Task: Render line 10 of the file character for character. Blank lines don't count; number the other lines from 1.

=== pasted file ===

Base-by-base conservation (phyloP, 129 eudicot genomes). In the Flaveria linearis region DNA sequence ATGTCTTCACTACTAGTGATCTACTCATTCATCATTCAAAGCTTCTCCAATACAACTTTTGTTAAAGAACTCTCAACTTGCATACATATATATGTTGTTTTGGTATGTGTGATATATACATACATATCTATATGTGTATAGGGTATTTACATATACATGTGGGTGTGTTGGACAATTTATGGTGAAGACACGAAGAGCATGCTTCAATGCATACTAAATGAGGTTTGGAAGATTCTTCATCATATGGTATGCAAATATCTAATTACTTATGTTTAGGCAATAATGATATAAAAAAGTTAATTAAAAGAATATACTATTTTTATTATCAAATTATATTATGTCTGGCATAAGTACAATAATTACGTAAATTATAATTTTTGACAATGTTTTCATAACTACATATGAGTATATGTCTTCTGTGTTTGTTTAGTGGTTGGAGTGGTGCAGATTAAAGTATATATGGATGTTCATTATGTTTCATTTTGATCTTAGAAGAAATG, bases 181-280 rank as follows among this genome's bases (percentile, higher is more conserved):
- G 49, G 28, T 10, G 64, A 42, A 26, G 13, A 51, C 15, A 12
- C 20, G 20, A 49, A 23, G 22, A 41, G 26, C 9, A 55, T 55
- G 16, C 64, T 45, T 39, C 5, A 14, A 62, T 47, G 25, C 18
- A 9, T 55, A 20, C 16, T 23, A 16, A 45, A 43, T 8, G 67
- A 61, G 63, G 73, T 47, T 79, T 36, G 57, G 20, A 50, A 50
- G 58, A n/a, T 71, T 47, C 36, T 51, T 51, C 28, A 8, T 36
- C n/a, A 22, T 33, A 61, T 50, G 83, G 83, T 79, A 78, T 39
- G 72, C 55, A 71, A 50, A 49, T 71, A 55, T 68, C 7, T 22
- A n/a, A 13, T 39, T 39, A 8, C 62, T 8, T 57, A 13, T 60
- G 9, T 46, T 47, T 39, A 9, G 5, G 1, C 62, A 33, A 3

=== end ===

- A n/a, A 13, T 39, T 39, A 8, C 62, T 8, T 57, A 13, T 60